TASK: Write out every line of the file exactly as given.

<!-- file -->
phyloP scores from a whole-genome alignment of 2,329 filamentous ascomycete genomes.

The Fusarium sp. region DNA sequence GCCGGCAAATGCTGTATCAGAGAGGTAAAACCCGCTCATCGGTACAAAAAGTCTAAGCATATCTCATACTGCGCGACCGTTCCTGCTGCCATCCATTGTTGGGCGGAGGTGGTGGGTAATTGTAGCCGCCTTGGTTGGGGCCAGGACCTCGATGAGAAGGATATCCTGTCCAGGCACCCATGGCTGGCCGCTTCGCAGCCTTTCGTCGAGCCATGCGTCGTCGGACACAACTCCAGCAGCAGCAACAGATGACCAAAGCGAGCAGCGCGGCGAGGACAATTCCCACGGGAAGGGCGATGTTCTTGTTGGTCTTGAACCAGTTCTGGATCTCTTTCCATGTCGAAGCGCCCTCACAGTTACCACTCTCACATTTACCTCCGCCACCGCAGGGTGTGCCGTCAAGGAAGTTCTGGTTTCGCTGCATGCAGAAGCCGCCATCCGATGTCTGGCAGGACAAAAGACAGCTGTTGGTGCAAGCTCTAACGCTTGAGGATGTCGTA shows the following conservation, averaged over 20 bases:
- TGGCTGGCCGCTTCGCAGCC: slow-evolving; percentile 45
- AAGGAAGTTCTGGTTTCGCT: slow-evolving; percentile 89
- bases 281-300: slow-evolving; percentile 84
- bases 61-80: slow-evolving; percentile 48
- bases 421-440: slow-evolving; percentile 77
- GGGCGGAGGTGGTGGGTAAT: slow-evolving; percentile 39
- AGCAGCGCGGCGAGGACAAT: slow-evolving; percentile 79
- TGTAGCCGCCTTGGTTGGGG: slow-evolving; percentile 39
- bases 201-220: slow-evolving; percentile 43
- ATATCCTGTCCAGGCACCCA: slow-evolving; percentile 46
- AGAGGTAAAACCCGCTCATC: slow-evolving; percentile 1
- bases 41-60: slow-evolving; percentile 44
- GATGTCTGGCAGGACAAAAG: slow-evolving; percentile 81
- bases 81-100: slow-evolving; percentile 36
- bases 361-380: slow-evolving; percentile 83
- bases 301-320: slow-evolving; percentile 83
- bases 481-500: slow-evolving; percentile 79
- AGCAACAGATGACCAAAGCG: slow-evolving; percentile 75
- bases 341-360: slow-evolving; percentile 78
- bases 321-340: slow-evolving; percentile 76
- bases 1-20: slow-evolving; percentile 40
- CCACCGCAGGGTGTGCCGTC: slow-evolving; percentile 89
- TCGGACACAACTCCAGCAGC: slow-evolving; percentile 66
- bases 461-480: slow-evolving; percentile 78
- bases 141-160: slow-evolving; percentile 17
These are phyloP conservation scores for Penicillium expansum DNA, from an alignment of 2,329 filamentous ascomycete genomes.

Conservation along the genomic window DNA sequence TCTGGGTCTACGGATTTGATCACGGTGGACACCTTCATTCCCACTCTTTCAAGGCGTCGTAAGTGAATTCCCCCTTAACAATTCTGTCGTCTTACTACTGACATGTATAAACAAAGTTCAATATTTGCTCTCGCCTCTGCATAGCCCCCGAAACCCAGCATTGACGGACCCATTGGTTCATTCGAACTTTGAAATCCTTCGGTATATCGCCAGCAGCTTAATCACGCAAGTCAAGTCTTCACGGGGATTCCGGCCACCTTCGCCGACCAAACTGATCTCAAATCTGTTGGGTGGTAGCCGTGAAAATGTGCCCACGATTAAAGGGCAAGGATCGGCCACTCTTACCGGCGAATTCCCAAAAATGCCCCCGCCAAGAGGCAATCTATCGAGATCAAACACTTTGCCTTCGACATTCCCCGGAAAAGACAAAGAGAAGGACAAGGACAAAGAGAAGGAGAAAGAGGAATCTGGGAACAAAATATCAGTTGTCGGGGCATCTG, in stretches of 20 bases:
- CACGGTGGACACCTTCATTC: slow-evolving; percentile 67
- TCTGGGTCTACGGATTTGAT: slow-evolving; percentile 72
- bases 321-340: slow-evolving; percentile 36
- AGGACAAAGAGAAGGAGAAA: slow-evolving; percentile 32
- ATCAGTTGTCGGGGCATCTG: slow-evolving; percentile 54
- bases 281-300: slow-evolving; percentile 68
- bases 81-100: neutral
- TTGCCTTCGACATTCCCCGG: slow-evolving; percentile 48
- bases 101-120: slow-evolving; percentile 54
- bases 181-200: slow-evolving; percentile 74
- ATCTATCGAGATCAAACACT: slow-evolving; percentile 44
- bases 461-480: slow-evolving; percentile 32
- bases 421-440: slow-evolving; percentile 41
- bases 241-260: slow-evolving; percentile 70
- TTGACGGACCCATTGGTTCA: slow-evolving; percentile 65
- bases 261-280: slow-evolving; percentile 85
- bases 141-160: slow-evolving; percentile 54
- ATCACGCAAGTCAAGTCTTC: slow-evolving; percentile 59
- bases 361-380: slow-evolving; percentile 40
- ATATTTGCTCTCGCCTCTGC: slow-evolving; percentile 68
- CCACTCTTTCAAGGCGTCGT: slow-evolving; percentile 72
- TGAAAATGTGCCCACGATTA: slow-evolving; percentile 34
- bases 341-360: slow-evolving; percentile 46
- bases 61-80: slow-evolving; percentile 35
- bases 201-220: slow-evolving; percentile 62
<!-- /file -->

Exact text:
phyloP scores from a whole-genome alignment of 2,329 filamentous ascomycete genomes.

The Fusarium sp. region DNA sequence GCCGGCAAATGCTGTATCAGAGAGGTAAAACCCGCTCATCGGTACAAAAAGTCTAAGCATATCTCATACTGCGCGACCGTTCCTGCTGCCATCCATTGTTGGGCGGAGGTGGTGGGTAATTGTAGCCGCCTTGGTTGGGGCCAGGACCTCGATGAGAAGGATATCCTGTCCAGGCACCCATGGCTGGCCGCTTCGCAGCCTTTCGTCGAGCCATGCGTCGTCGGACACAACTCCAGCAGCAGCAACAGATGACCAAAGCGAGCAGCGCGGCGAGGACAATTCCCACGGGAAGGGCGATGTTCTTGTTGGTCTTGAACCAGTTCTGGATCTCTTTCCATGTCGAAGCGCCCTCACAGTTACCACTCTCACATTTACCTCCGCCACCGCAGGGTGTGCCGTCAAGGAAGTTCTGGTTTCGCTGCATGCAGAAGCCGCCATCCGATGTCTGGCAGGACAAAAGACAGCTGTTGGTGCAAGCTCTAACGCTTGAGGATGTCGTA shows the following conservation, averaged over 20 bases:
- TGGCTGGCCGCTTCGCAGCC: slow-evolving; percentile 45
- AAGGAAGTTCTGGTTTCGCT: slow-evolving; percentile 89
- bases 281-300: slow-evolving; percentile 84
- bases 61-80: slow-evolving; percentile 48
- bases 421-440: slow-evolving; percentile 77
- GGGCGGAGGTGGTGGGTAAT: slow-evolving; percentile 39
- AGCAGCGCGGCGAGGACAAT: slow-evolving; percentile 79
- TGTAGCCGCCTTGGTTGGGG: slow-evolving; percentile 39
- bases 201-220: slow-evolving; percentile 43
- ATATCCTGTCCAGGCACCCA: slow-evolving; percentile 46
- AGAGGTAAAACCCGCTCATC: slow-evolving; percentile 1
- bases 41-60: slow-evolving; percentile 44
- GATGTCTGGCAGGACAAAAG: slow-evolving; percentile 81
- bases 81-100: slow-evolving; percentile 36
- bases 361-380: slow-evolving; percentile 83
- bases 301-320: slow-evolving; percentile 83
- bases 481-500: slow-evolving; percentile 79
- AGCAACAGATGACCAAAGCG: slow-evolving; percentile 75
- bases 341-360: slow-evolving; percentile 78
- bases 321-340: slow-evolving; percentile 76
- bases 1-20: slow-evolving; percentile 40
- CCACCGCAGGGTGTGCCGTC: slow-evolving; percentile 89
- TCGGACACAACTCCAGCAGC: slow-evolving; percentile 66
- bases 461-480: slow-evolving; percentile 78
- bases 141-160: slow-evolving; percentile 17
These are phyloP conservation scores for Penicillium expansum DNA, from an alignment of 2,329 filamentous ascomycete genomes.

Conservation along the genomic window DNA sequence TCTGGGTCTACGGATTTGATCACGGTGGACACCTTCATTCCCACTCTTTCAAGGCGTCGTAAGTGAATTCCCCCTTAACAATTCTGTCGTCTTACTACTGACATGTATAAACAAAGTTCAATATTTGCTCTCGCCTCTGCATAGCCCCCGAAACCCAGCATTGACGGACCCATTGGTTCATTCGAACTTTGAAATCCTTCGGTATATCGCCAGCAGCTTAATCACGCAAGTCAAGTCTTCACGGGGATTCCGGCCACCTTCGCCGACCAAACTGATCTCAAATCTGTTGGGTGGTAGCCGTGAAAATGTGCCCACGATTAAAGGGCAAGGATCGGCCACTCTTACCGGCGAATTCCCAAAAATGCCCCCGCCAAGAGGCAATCTATCGAGATCAAACACTTTGCCTTCGACATTCCCCGGAAAAGACAAAGAGAAGGACAAGGACAAAGAGAAGGAGAAAGAGGAATCTGGGAACAAAATATCAGTTGTCGGGGCATCTG, in stretches of 20 bases:
- CACGGTGGACACCTTCATTC: slow-evolving; percentile 67
- TCTGGGTCTACGGATTTGAT: slow-evolving; percentile 72
- bases 321-340: slow-evolving; percentile 36
- AGGACAAAGAGAAGGAGAAA: slow-evolving; percentile 32
- ATCAGTTGTCGGGGCATCTG: slow-evolving; percentile 54
- bases 281-300: slow-evolving; percentile 68
- bases 81-100: neutral
- TTGCCTTCGACATTCCCCGG: slow-evolving; percentile 48
- bases 101-120: slow-evolving; percentile 54
- bases 181-200: slow-evolving; percentile 74
- ATCTATCGAGATCAAACACT: slow-evolving; percentile 44
- bases 461-480: slow-evolving; percentile 32
- bases 421-440: slow-evolving; percentile 41
- bases 241-260: slow-evolving; percentile 70
- TTGACGGACCCATTGGTTCA: slow-evolving; percentile 65
- bases 261-280: slow-evolving; percentile 85
- bases 141-160: slow-evolving; percentile 54
- ATCACGCAAGTCAAGTCTTC: slow-evolving; percentile 59
- bases 361-380: slow-evolving; percentile 40
- ATATTTGCTCTCGCCTCTGC: slow-evolving; percentile 68
- CCACTCTTTCAAGGCGTCGT: slow-evolving; percentile 72
- TGAAAATGTGCCCACGATTA: slow-evolving; percentile 34
- bases 341-360: slow-evolving; percentile 46
- bases 61-80: slow-evolving; percentile 35
- bases 201-220: slow-evolving; percentile 62